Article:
Student loans really did not pop into existence in America until 1958 under the National Defense Education Act. 2.  These loans were offered as a way to encourage students to pursue math and science degrees to keep us competitive with the Soviet Union. 3.  In 1965, the Guaranteed Student Loan or Stafford Loan program was initiated under the Johnson Administration.  Over time, additional loan programs have come into existence.  The necessity of student loans has become greater as the subsidies universities receive have fallen over time.  Take Ohio State for example.  In 1990, they received 25% of their budget from the state, as of 2012 that percentage had fallen to 7%. In the absence of state money, universities and colleges have increased tuition to cover the reduction in state money. 4.

The Rising Cost of Education.

The cost of higher education adjusted for inflation over time goes something like this, in 1980 the average cost for tuition room and board at a public institution was $7,587.00 in 2014 dollars and by 2015 it had gone up to $18,943.00 in 2014 dollars.  The cost of a higher education in 35 years with inflation accounted for has gone up by 2.5 times.  Compare this to inflation adjusted housing costs which have remained nearly unchanged, increasing just 19% from 1980 to 2015 when the bubble and housing crisis is removed. 5.   Or  compare to wages which, except for the top 25%, have not increased over that same time period.6.    Looking at affordability in terms of minimum wage it is clear that loans are more and more necessary for anyone who wants to attend university or college.  In 1981, a minimum wage earner could work full time in the summer and make almost enough to cover their annual college costs, leaving a small amount that they could cobble together from grants, loans, or work during the school year. 7.    In 2005, a student earning minimum wage would have to work the entire year and devote all of that money to the cost of their education to afford 1 year of a public college or university. 8.   Now think about this, there are approximately 40 million people with student loan debt somewhere over the 1.2 trillion dollar mark.  According to studentaid.gov, seven million of those borrowers are in default, that is roughly 18%.  Default is defined as being 270 days delinquent on your student loan payments.  Once in default, the loan balances increase by 25% and are sent to collections.  The collections agencies get a commission on collected debt and are often owned by the very entity that originated the loans, i.e. Sallie Mae.  See, http://www.studentloanborrowerassistance.org/collections/collection-agencies/fees/

The Building of the Student Debt Prison.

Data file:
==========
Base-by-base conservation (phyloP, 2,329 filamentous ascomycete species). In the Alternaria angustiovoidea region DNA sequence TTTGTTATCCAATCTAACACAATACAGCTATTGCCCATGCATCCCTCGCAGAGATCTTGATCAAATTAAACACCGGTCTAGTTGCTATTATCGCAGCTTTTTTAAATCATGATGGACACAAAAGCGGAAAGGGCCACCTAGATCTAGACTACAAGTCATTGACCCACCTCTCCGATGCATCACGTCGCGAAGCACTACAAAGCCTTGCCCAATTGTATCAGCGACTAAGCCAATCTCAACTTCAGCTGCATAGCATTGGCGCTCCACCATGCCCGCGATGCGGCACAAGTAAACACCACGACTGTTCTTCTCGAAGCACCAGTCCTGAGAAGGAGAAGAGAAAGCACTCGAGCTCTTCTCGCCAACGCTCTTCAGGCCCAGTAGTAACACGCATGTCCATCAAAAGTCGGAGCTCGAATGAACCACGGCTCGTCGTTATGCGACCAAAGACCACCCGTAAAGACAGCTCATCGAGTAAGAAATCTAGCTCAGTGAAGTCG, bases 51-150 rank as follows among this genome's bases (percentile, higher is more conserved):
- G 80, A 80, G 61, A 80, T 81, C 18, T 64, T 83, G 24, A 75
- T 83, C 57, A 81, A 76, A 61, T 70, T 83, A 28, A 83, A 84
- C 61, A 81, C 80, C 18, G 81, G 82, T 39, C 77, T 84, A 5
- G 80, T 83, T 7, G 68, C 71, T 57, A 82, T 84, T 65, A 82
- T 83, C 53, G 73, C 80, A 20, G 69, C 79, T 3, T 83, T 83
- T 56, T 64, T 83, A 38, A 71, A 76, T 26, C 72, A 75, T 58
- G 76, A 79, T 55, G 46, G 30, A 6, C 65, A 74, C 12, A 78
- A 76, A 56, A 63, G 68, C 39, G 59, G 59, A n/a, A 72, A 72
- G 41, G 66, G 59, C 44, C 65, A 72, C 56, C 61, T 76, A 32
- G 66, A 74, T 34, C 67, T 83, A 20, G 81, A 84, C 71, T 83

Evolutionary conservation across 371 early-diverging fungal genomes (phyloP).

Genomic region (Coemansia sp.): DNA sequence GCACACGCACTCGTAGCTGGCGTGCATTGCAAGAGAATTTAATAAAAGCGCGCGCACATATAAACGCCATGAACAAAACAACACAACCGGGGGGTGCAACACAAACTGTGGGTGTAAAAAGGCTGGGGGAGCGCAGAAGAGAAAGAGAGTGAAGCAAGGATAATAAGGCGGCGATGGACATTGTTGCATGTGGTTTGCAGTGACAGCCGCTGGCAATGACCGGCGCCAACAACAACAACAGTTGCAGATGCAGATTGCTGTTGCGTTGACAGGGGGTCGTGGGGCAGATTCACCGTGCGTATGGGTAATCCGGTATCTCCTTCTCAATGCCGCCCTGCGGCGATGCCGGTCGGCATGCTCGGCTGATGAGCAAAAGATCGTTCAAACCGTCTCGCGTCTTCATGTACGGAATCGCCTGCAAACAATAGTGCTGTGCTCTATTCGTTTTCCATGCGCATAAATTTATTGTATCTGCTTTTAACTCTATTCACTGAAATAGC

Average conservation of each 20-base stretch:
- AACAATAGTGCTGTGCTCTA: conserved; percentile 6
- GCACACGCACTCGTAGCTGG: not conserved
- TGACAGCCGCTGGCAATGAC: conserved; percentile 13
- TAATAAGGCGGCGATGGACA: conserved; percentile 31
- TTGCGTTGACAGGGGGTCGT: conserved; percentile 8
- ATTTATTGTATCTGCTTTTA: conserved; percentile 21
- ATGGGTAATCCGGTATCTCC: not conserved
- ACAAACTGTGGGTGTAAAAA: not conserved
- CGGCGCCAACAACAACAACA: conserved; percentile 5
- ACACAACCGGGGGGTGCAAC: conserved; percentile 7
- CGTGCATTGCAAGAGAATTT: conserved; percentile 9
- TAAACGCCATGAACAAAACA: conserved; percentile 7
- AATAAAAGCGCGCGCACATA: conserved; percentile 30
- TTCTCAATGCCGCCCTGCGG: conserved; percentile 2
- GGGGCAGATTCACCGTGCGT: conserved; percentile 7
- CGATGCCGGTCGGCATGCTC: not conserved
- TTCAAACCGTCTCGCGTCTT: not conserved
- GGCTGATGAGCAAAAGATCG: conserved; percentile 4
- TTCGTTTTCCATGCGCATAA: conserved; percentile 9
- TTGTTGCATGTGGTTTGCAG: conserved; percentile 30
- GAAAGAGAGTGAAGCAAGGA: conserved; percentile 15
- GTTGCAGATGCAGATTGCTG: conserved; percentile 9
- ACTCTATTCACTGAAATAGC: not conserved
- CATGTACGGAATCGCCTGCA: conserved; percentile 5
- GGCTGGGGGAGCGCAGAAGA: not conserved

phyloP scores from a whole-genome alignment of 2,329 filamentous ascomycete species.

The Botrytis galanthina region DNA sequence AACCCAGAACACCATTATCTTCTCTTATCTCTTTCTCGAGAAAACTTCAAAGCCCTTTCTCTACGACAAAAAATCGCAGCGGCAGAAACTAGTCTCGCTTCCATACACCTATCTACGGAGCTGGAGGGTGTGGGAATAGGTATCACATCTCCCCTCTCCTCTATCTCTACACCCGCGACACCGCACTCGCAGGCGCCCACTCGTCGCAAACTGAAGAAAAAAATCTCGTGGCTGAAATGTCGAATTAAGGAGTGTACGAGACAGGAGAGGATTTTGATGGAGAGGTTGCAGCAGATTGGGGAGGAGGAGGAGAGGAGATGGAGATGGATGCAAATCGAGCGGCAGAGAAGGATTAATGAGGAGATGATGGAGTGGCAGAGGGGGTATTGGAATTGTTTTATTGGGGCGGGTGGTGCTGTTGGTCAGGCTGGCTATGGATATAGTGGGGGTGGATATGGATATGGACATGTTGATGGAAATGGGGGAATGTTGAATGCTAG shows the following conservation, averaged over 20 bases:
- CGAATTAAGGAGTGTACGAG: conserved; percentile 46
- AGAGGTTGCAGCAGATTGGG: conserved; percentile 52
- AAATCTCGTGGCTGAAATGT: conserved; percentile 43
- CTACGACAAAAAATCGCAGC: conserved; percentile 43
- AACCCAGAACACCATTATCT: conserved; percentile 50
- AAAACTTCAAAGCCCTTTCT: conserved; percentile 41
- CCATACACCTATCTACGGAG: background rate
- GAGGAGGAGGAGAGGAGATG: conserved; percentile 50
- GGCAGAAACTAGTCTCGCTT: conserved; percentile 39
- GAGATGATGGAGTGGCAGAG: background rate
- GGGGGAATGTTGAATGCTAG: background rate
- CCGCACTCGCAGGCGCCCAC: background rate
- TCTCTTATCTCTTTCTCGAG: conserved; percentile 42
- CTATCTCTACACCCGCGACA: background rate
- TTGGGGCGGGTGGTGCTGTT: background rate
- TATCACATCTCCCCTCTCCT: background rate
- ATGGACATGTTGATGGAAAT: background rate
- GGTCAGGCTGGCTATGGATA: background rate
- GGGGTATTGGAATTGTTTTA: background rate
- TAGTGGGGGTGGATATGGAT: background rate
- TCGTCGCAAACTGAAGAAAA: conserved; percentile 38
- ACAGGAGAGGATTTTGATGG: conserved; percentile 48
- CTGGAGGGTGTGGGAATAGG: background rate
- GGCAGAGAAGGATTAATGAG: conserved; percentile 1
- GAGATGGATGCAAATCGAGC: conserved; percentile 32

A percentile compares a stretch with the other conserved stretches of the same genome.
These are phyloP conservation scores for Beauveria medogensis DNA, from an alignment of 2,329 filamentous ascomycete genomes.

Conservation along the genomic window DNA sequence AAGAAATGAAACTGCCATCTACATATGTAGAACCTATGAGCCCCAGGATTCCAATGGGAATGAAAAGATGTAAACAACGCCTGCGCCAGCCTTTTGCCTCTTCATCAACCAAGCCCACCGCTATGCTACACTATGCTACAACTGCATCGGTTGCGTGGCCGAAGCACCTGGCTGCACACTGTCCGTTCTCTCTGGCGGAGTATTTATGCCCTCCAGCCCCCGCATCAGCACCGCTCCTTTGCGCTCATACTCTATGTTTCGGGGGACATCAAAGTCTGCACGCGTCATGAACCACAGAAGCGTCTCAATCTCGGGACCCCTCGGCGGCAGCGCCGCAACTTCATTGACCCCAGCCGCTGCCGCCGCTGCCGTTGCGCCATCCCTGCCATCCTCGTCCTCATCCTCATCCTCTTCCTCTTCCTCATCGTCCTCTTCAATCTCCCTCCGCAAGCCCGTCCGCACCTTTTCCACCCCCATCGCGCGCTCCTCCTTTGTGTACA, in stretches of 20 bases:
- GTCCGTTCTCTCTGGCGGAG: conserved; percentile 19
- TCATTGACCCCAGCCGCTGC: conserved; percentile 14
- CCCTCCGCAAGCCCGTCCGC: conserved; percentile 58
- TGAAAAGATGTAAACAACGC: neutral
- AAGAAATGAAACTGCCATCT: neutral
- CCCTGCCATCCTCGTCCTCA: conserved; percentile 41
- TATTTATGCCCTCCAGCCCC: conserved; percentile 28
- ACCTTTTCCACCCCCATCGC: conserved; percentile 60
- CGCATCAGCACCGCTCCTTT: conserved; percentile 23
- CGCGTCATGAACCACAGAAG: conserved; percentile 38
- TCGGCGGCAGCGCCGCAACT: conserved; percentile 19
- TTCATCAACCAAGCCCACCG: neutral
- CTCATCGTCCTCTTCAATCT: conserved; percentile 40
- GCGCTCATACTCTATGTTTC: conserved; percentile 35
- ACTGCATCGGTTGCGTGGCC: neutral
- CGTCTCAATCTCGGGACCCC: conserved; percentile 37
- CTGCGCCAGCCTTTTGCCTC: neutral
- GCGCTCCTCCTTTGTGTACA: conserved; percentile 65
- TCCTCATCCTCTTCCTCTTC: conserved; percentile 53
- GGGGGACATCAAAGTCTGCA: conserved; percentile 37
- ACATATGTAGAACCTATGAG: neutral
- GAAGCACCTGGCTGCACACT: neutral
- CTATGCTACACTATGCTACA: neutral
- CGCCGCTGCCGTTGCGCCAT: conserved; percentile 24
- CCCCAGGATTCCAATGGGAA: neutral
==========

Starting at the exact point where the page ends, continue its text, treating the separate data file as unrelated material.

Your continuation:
Prior to 1976 student loans were dischargeable in bankruptcy without any constraints.  Of course, if you look back at statistics from that time, there wasn’t much student loan debt to speak of.  When the US Bankruptcy Code was enacted in 1978, the ability to discharge student loans was narrowed.  Back then, in order to have your student loans discharged, you had to be in repayment for 5 years or prove that such a repayment would constitute an undue hardship.   The rationale for narrowing the discharge was that it would damage the student loan system as student loan debtors flocked to bankruptcy to have their debt discharged.  The facts, however, did not support this attack.  By 1977 only .3% of student loans had been discharged in bankruptcy.9.    Still, the walls continued to close on student loan debtors.  Up until 1984, only private student loans made by a nonprofit institution of higher education were excepted from discharge.10.  Next with the enactment of the Bankruptcy Amendments and Federal Judgeship Act of 1984, private loans from all nonprofit lenders were excepted from discharge.  In 1990, the period of repayment before a discharge could be received was lengthened to 7 years.11.    In 1991, the Emergency Unemployment Compensation Act of 1991 allowed the federal government to garnish up to 10% of disposable pay of defaulted borrowers.12.    In 1993, the Higher Education Amendments of 1992 added income contingent repayment which required payments of 20% of discretionary income to be paid towards Direct Loans.13.  After 25 years of repayment the remaining balance was forgiven.  In 1996 the Debt Collection Improvement Act of 1996 allowed Social Security benefit payments to be offset to repay defaulted federal education loans.14. In 1998, the Higher Education Amendments of 1998 struck the provision allowing education loans to be discharged after 7 years in repayment.15.  In 2001, the US Department of Education began offsetting up to 15% of social security disability and retirement benefits to repay defaulted federal education loans.  In 2005, “the law change” as we call it in the Bankruptcy field further narrowed the exception to discharge to include most private student loans.  Since private student loans were given protection from discharge in bankruptcy there has been no reduction in the cost of those loans.16.   If the rational for excepting student loans from discharge is that the cost to students to obtain loans would soar, this fact would seem to lay waste to that argument.